April 2, 2003

Students predict improved SUV fuel economy/emissions reduction

Los Angeles, California – Less than two months remain before the finals of the 2003 FutureTruck competition and teams of students are confident they’ll exceed the goal of achieving 25 percent better over-the-road fuel economy in SUVs and also are certain they can significantly reduce overall emissions.

FutureTruck challenges teams of students from 15 top North American university engineering departments to re-engineer a mid-size 2002 Ford Explorer to improve fuel economy and lower emissions while maintaining the safety, performance and comfort levels that have made them so popular. The competing teams employ many novel ideas and approaches that provide both near- term and long-term solutions to increasing efficiency and decreasing the overall environmental impact of light-duty vehicles.

“The experimental vehicles that are developed in the FutureTruck competition give the engineering students the opportunity to explore various automotive technologies and use creative applications to reach the program’s technological goals without being restricted by development, production or cost processes typically associated with mass vehicle production,” said Al Kammerer, Executive Director, SUV and Body on Frame, Ford Motor Company. “These efforts reflect Ford’s own goals to develop advanced technologies to continuously improve fuel economy and emissions in our vehicles.”

By integrating hybrid electric vehicle (HEV) design strategies, lightweight materials, hydrogen internal combustion engines and applying various fuel applications, the teams are forecasting their SUVs will surpass the competition goals for 2003.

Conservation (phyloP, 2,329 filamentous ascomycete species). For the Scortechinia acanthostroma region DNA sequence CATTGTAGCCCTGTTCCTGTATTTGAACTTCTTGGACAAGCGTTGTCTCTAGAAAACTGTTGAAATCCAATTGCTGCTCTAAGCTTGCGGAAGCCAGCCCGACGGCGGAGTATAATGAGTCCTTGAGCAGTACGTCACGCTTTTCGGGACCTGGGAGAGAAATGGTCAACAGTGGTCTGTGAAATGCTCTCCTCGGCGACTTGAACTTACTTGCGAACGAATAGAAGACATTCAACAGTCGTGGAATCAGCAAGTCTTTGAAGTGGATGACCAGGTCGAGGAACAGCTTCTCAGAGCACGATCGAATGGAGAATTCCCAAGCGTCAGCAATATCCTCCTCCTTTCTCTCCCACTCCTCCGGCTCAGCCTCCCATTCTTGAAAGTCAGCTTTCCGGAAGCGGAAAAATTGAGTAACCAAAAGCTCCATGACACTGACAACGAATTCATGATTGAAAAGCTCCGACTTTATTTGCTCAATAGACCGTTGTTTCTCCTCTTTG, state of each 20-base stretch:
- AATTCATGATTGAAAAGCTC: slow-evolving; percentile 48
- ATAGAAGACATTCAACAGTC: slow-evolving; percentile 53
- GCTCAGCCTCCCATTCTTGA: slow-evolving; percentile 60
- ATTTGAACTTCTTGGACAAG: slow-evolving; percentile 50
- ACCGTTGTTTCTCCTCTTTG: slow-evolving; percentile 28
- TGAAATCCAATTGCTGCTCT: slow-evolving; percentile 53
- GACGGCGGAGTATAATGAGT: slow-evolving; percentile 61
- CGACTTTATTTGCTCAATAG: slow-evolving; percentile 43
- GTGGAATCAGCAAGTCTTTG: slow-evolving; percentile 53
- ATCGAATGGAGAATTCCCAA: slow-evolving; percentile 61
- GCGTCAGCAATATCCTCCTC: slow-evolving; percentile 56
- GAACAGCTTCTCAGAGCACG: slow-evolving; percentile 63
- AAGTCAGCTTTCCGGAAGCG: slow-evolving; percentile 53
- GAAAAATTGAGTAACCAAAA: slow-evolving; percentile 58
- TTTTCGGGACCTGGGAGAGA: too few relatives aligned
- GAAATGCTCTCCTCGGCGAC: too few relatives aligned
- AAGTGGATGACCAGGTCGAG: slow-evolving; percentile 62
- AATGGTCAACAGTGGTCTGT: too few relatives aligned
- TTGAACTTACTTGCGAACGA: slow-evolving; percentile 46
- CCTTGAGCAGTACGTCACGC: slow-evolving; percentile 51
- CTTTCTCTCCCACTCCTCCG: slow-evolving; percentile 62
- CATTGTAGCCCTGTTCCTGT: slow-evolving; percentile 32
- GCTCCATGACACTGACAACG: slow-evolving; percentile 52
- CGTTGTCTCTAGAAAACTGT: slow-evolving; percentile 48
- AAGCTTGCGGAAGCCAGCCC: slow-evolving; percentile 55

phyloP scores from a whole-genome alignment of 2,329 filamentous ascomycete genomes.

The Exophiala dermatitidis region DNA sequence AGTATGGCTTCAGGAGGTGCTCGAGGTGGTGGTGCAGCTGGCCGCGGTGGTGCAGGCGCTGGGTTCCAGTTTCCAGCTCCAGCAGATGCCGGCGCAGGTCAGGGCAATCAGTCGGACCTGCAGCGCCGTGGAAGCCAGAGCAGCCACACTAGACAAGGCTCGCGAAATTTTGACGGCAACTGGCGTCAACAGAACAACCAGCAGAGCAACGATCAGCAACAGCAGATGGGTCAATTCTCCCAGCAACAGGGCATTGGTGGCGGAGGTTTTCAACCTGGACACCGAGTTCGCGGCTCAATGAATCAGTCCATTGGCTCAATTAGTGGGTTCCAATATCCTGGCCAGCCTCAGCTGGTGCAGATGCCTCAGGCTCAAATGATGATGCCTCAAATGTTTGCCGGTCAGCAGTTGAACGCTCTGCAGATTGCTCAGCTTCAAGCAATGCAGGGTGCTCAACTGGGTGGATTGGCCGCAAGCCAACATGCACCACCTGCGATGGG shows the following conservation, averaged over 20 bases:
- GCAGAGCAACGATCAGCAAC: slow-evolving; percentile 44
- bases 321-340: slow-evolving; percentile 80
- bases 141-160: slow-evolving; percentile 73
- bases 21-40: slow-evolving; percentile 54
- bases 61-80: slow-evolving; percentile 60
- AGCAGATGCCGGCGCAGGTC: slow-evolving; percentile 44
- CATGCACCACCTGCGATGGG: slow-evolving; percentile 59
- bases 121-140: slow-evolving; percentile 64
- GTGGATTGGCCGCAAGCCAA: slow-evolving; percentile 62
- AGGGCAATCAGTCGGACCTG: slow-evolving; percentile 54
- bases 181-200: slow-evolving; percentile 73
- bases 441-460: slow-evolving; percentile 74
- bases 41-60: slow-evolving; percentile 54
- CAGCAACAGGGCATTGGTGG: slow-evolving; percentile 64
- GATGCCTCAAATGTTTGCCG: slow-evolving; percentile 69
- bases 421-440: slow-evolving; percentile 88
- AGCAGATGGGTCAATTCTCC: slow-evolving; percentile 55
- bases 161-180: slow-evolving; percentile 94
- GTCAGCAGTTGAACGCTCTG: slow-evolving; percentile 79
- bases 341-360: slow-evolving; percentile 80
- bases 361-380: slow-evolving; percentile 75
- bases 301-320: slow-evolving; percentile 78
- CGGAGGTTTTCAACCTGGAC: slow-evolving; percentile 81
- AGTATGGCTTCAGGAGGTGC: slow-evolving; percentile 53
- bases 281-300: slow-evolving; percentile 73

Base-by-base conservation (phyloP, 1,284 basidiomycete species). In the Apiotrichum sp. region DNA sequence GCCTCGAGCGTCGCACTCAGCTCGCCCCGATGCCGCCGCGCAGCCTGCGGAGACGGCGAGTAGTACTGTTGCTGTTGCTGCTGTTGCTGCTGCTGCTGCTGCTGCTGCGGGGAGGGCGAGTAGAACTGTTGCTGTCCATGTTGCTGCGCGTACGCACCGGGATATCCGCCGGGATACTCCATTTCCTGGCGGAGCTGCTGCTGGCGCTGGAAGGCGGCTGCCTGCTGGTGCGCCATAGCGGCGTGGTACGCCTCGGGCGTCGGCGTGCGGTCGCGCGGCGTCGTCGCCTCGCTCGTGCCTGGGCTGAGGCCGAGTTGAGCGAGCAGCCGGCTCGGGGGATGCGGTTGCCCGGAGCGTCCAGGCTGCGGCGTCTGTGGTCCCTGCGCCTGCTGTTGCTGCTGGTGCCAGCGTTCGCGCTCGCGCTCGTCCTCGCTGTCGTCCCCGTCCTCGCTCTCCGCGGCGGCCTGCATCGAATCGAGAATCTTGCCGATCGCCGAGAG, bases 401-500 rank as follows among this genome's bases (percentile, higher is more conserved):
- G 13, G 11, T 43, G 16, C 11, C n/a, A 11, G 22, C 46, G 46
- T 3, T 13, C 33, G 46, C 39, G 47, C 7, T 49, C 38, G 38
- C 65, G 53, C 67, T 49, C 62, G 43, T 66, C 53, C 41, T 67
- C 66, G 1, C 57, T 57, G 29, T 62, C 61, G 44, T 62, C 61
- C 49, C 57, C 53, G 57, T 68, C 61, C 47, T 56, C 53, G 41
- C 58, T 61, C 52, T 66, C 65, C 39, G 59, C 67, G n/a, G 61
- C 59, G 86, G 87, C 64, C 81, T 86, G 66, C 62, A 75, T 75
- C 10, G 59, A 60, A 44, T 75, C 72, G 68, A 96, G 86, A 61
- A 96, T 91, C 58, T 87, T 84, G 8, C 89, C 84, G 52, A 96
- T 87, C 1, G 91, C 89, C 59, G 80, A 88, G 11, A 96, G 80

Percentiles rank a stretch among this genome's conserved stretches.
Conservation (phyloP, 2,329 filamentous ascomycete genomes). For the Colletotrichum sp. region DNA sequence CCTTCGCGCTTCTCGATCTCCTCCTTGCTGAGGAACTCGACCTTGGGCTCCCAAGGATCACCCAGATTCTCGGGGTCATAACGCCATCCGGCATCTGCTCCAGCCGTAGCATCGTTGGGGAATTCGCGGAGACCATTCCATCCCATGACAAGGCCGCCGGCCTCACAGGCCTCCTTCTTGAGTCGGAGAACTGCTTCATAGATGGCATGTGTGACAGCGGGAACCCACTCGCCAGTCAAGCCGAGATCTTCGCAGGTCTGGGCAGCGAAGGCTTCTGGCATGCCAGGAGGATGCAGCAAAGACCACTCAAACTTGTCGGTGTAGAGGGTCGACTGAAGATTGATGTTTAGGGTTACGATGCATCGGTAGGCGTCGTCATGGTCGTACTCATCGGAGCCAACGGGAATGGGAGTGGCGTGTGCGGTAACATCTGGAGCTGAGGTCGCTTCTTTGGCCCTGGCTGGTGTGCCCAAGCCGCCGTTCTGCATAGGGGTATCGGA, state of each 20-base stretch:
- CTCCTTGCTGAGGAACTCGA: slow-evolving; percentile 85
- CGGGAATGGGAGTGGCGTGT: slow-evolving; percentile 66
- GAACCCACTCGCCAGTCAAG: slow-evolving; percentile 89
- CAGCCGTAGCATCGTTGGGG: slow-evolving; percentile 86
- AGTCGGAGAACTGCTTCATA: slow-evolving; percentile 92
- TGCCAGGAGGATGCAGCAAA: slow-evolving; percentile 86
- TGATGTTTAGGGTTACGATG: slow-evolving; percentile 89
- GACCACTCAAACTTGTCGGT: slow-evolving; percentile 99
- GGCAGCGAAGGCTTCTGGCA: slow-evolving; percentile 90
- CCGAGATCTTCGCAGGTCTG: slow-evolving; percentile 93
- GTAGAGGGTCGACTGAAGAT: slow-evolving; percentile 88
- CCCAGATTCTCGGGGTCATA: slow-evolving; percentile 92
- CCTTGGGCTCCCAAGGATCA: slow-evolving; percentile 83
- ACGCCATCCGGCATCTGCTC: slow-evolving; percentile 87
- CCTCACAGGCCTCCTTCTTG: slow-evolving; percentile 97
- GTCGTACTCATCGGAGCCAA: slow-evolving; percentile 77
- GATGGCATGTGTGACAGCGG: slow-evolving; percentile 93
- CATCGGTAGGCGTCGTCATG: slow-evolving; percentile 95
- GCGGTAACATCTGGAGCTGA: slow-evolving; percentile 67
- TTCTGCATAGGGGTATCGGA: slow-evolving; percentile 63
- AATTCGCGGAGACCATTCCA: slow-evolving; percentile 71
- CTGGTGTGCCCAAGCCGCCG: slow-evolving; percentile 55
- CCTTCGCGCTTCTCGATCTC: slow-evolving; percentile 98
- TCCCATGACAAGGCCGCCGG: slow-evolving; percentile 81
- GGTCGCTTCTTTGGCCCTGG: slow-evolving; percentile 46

Last year, seven out of ten teams achieved better overall over-the-road fuel economy compared to the base 2002 Ford Explorer. The University of Wisconsin at Madison achieved a greenhouse gas reduction greater than 50% and increased the Explorer’s over-the-road fuel economy by 45 percent. The team re-engineered components and used advanced materials such as an aluminum/steel hybrid frame and a titanium exhaust system.

“More than 50 percent of all new vehicles sold are SUVs and light duty trucks, which have historically been less fuel-efficient than passenger cars,” said Bob Larsen, Director of the Center for Transportation Research at Argonne National Laboratory. “By increasing the fuel efficiency of vehicles, including SUVs, it will help decrease our dependence on foreign oil and help boost our economy.”

The final competition involves more than ten days of intense testing, such as acceleration and off-road performance events to determine which team will win the challenge. Various judging events will take place at Ford’s Michigan Proving Ground in Romeo and the Allen Park Testing Lab in Allen Park, Michigan. The winning university team will be announced at a press conference June 13th as part of Ford’s centennial celebration in Dearborn, Mich.

Ford Motor Company and the U.S. Department of Energy are the headline sponsors for the 2003 FutureTruck competition. Argonne National laboratory, a DOE R&D facility, provides competition management, technical and logistical support. More than 16 other government and industry sponsors also support the program.

Competing universities for FutureTruck 2003 are: California Polytechnic State University, San Louis Obispo; Cornell University; Georgia Tech; Michigan Technological University; The Ohio State University; Pennsylvania State University; Texas Tech University; University of Alberta; University of California, Davis; University of Idaho; University of Maryland; University of Tennessee; University of Wisconsin-Madison; Virginia Tech; and West Virginia University.

Additional information about the FutureTruck 2003 program is available on the web at http://www.futuretruck.org.

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